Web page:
|Human Donor Cells Woven Like Textiles Into Blood Vessels|
|SciMed - Healthcare|
|TS-Si News Service|
|Tuesday, 24 April 2012 14:00|
San Diego, CA, USA. The first lab-grown blood vessels made from donor skin cells uses a new technique for human textiles that promises to cut eventual production costs by half.
The procedure eliminates much of the long lead time needed for making blood vessels from a patient's own cells. The results are a completely human-derived alternative to synthetic blood vessels that resist punctures and infections typical of synthetic materials.
Many people were skeptical when two young California-based researchers set out more than a decade ago to create a completely human-derived alternative to the synthetic blood vessels commonly used in dialysis patients. However, they achieved that that goal and much more since then. "There were a lot of doubts in the field that you could make a blood vessel, which is something that needs to resist pressure constantly, 24-7, without any synthetic materials in it," explains Nicolas L'Heureux, a co-founder and the chief scientific officer of Cytograft Tissue Engineering Inc. in Novalto, California. "They didn't think that was possible at all."
Nicolas L'Heureux is co-founder and the chief scientific officer of Cytograft Tissue Engineering Inc.
L'Heureux presented his team's latest findings at the annual meeting of the American Association of Anatomists (AAA) on 23 April 23 2012.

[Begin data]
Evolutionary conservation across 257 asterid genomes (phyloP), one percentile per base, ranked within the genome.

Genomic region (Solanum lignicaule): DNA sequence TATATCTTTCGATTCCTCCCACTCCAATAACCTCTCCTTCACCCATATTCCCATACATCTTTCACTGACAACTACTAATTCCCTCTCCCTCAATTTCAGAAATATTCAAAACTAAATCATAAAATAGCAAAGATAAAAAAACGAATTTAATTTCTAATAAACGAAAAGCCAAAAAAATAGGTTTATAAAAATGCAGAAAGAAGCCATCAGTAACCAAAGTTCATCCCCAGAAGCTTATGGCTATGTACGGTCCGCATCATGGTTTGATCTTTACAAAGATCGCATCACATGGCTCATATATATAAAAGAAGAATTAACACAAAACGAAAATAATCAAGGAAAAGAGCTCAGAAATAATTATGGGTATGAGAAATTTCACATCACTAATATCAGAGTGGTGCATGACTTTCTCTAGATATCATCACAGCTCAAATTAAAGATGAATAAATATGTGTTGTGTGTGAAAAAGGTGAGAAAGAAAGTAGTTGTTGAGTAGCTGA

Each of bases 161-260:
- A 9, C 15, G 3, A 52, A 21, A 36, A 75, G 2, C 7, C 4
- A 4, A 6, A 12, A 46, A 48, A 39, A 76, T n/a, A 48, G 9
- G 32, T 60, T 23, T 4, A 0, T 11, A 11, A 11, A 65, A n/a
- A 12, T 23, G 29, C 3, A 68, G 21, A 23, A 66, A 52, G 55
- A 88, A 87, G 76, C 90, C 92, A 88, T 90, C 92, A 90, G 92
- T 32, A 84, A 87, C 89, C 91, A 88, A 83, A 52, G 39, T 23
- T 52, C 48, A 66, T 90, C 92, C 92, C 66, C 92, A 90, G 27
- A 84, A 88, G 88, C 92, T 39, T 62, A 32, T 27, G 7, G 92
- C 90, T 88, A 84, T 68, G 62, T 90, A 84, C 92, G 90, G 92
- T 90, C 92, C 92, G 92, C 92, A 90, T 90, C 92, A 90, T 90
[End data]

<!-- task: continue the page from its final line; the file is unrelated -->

The meeting was held in conjunction with the Experimental Biology 2012 meeting hosted by the Federation of American Societies for Experimental Biology (FASEB) in Bethesda, MD, USA.But the skeptics were wrong. Cytograft, founded by L'Heureux and Todd McAllister in 2000, developed vessels that L'Heureux says are "completely biological, completely human and living, which is the Cadillac of treatments … and it seems to work really well".
First the team created blood vessels from patients' own skin cells. Then, in June, three dialysis patients had received the world's first lab-grown blood vessels made from skin cells from donors, which eliminates the long lead time needed for making vessels from a patient's own cells. And now a new Cytograft technique for making human textiles is projected to reduce the production cost of these vessels by half.
Laying Foundations For Human Textile
The work remains in the early stages, but an animal trial showed promising results. For one thing, the woven vessel has proved to resist puncture, an important consideration for dialysis and as a step in complex surgical procedures. At this point, the improved approach builds on what already has been proved successful.
"By combining these two methods we could make something that is allogeneic, cheaper to produce, and that you could store forever, meaning that the clinician can pull it off the shelves whenever they want," L'Heureux explains. "If it is frozen and allogeneic, that is kind of the home run."
Those donor-based vessels were implanted into three patients in Poland, and they have performed well with no signs of rejection. From a manufacturing standpoint, that was a big accomplishment since it is very costly to segregate all the patients' cells at all the steps with all the material and all the media and the culturing zones."
Using donor cells dramatically reduces costs to he point where a lab-grown human vessel might cost between US$6,000 to US$10,000 — subject to further reductions with automation and volume. However, the process does not cut down on the manufacturing time because the culturing of the cells so that they fuse together takes many months. So the researchers decided it was time to try out an idea they'd been kicking around for some years: human textiles.
Medical Textile Making